Victoria

You should see Sebastian Schipper’s Victoria as a film experiment. A failed one, but it should be seen nevertheless, mostly for its challenges. Victoria was shot in one uninterrupted take. This is not the first film to attempt it. Alfred Hitchcock tried it with Rope (in 1948), but it was not really done in one take. Alexander Sokurov’s Russian ark was like a visit to the museum and more of documentary on Russian history. Victoria’s thin plot start at 4:30 and ends at around 7 AM. Victoria (Laia Costa) is a young woman from Spain who is first seen dancing at a Berlin nightclub. As she rides her bike to work, she befriends four young men. They talk, drink beer, go on a rooftop, smoke marijuana and talk some more. Victoria seems to be getting closer to Sonne (Frederick Lau), the handsomer of the four. Sonne accompanies her to the cafe where she works. Later, Victoria’s newly acquired friends ask her to help them and she becomes the driver in a bank robbery. The remainder of the film is the aftermath of the robbery, complete with a police chase and shootout. The screenplay for Victoria was twelve page canvas. The dialogues (in English, spoken with thick German accents and German) are improvised, and lots of it are inaudible. It’s a technical challenge that requires a more controlled approach. As it is Victoria is all over the place and a bit of a mess. It gets better later on, once the film becomes about something, like a bank robbery for instance. The actors work well together. Spanish actress Laia Costa effectively conveys the careless impulsiveness of youth. A failed experiment, Victoria is still worth seeing.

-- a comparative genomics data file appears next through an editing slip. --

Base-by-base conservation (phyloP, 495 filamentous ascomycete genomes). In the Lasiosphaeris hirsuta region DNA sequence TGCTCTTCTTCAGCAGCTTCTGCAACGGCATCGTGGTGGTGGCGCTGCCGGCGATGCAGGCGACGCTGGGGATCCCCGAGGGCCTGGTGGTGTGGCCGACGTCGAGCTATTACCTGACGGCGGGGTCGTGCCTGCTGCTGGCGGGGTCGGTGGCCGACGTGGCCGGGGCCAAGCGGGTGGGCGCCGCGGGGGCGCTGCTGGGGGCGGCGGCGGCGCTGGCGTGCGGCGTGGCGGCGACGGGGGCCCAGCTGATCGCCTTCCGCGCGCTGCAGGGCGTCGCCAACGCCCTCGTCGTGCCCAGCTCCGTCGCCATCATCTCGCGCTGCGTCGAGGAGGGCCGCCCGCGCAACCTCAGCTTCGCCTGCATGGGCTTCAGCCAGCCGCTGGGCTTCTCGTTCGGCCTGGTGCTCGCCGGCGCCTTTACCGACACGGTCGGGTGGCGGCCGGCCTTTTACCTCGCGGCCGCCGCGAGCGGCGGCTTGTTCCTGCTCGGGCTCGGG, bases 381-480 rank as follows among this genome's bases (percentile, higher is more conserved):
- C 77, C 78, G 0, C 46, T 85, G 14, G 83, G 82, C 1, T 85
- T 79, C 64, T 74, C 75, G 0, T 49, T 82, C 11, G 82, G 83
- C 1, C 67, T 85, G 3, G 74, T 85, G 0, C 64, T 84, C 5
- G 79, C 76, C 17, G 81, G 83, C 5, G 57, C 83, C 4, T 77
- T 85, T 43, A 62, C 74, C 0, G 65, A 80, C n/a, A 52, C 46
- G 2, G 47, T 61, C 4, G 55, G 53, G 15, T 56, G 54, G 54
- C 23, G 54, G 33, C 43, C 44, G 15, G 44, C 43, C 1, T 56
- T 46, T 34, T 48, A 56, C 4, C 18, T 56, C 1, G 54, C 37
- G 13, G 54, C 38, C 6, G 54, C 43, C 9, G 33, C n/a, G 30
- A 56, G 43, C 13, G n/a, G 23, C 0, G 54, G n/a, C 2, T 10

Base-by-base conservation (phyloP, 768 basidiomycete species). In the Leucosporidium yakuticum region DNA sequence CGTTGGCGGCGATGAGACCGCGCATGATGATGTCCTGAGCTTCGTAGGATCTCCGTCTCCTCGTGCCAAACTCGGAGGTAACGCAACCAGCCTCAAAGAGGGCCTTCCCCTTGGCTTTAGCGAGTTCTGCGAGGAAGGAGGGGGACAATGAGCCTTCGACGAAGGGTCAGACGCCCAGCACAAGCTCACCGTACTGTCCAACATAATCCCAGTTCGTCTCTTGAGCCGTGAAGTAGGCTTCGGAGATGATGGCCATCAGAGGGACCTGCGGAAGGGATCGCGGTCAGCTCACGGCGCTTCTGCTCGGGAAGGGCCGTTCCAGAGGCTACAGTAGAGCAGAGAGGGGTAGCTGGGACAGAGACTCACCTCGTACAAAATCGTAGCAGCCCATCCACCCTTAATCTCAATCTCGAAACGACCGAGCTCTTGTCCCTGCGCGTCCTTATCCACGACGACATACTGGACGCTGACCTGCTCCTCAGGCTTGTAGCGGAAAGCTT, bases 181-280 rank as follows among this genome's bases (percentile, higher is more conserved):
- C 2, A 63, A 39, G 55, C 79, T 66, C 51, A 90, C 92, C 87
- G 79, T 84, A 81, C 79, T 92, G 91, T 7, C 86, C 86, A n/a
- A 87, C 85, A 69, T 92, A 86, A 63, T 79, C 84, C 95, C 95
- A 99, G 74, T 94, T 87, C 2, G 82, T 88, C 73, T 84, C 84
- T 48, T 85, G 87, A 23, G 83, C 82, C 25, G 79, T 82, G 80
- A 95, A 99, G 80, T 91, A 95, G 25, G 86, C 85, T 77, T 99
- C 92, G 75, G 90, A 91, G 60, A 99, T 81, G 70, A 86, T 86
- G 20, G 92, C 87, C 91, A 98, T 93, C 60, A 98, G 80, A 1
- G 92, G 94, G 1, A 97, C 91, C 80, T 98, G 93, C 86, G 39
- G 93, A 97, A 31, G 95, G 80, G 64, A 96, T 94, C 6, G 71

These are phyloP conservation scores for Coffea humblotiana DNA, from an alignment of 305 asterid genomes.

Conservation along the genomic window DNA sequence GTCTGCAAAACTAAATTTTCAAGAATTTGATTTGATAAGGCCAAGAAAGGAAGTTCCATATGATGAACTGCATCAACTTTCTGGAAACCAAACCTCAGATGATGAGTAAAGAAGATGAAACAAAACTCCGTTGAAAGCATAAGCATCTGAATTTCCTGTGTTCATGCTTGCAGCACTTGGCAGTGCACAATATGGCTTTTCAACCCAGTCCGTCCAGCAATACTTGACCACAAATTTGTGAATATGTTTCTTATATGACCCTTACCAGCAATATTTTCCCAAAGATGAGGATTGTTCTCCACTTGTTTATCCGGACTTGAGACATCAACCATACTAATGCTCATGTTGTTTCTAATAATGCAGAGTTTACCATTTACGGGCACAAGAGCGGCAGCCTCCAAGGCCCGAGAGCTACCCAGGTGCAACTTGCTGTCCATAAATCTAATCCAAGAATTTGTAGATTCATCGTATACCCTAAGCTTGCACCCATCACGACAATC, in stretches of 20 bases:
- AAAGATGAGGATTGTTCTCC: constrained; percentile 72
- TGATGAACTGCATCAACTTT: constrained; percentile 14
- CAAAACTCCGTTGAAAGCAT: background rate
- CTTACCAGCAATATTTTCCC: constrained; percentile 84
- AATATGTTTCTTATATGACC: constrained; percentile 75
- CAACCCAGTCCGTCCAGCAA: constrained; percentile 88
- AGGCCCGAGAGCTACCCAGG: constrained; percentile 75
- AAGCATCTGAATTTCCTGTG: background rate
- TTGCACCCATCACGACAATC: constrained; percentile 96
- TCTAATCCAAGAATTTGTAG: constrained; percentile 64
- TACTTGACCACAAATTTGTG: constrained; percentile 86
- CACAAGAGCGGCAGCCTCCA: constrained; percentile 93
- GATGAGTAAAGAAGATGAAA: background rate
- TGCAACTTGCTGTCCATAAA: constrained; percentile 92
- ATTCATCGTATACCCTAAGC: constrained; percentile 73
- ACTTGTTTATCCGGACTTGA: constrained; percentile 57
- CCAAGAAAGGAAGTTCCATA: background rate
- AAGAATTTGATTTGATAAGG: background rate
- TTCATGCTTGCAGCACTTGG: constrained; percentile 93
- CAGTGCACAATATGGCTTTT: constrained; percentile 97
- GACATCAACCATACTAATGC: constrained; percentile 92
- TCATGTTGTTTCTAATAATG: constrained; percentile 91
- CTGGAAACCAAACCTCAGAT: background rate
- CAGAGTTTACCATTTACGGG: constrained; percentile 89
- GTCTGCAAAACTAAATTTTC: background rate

Rémi-Serge Gratton

Victoria

Directed by:
Sebastian Schipper

Screenplay by:
Olivia Neergaard-Holm
Sebastian Schipper
Eike Frederik Schulz

Starring:
Laia Costa
Frederick Lau
Franz Rogowski
Burak Yiğit
Max Mauff
André Hennicke

138 min.

Rated 14A

In English and German with English subtitles

 

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